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Reading chemist wins prestigious Royal Society of Chemistry award – University of Reading

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Reading chemist wins prestigious Royal Society of Chemistry award

Release Date 09 May 2016

Prof Ian Hamley

Professor Ian Hamley from the University of Reading has won the Royal Society of Chemistry's 2016 Peter Day Award.

The Peter Day Award is for outstanding contributions to, and advancement of, the field of materials chemistry. Ian receives £2,000 in prize money, a medal, and a certificate.

Professor Ian Hamley works on polymers and peptides - which are small protein-like molecules - towards the potential development of therapies for conditions including Alzheimer's and obesity. His work also looks at the development and study of collagen-stimulating molecules, for the creation of new biomaterials with potential applications in wound healing.

An illustrious list of 47 previous winners of the Royal Society of Chemistry's Awards have gone on to win Nobel Prizes for their pioneering work, including Harry Kroto, Fred Sanger and Linus Pauling.

On learning he had been recognised with the award, Ian said: "I am absolutely delighted, as this is a very prestigious award and a great honour in recognition of a lot of hard work by my group over the years."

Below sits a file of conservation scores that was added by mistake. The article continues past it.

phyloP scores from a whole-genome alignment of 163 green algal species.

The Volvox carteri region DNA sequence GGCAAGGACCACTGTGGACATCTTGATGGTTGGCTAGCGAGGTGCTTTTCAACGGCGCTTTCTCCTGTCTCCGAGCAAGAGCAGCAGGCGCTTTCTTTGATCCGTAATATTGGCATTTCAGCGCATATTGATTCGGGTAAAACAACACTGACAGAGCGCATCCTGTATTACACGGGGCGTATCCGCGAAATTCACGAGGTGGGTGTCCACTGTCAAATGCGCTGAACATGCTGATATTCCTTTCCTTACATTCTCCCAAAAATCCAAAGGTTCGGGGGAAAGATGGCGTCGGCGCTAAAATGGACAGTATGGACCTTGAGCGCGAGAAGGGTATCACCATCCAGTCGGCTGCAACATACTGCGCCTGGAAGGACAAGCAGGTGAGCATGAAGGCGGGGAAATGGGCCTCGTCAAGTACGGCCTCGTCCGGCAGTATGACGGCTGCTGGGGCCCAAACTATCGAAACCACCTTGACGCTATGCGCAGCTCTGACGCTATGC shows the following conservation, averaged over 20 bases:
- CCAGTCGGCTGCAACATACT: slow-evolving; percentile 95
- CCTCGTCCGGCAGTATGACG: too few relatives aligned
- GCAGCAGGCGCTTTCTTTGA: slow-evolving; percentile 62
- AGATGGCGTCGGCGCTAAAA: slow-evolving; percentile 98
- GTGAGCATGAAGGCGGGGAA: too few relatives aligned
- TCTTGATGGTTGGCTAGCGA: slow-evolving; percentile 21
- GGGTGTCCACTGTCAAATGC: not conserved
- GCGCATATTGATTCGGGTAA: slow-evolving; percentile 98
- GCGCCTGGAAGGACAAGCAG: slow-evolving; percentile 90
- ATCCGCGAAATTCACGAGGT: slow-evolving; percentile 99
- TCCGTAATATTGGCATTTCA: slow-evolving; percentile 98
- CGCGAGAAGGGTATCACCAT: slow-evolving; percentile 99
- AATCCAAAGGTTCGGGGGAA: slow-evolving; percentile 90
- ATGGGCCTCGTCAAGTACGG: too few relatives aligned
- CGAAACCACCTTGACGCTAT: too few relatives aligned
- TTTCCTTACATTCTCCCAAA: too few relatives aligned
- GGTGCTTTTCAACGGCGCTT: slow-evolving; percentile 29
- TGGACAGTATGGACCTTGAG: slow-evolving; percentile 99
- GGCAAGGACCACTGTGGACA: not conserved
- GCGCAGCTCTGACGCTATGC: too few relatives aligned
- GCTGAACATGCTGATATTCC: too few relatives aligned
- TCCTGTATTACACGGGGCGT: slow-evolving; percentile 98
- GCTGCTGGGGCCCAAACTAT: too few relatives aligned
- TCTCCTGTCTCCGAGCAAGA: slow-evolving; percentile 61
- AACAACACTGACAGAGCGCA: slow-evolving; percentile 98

Dr Robert Parker, chief executive of the Royal Society of Chemistry said: "It is an honour to recognise the illustrious achievements of our prize and award winners in our 175th anniversary year.

"We were founded in 1841 by a group of academics, industrialists and doctors who understood the power of the chemical sciences to change our world for the better. Our winners share that vision and are advancing excellence in their fields, whether through innovative research or inspirational teaching and outreach.

"We are proud to celebrate and support the work of inspiring and influential individuals, whose work has the potential to improve so many lives."

Award winners are evaluated for the originality and impact of their research, as well as the quality of the results which can be shown in publications, patents, or even software. The awards also recognise the importance of teamwork across the chemical sciences, and the abilities of individuals to develop successful collaborations.

More information on Royal Society of Chemistry prizes and awards, visit


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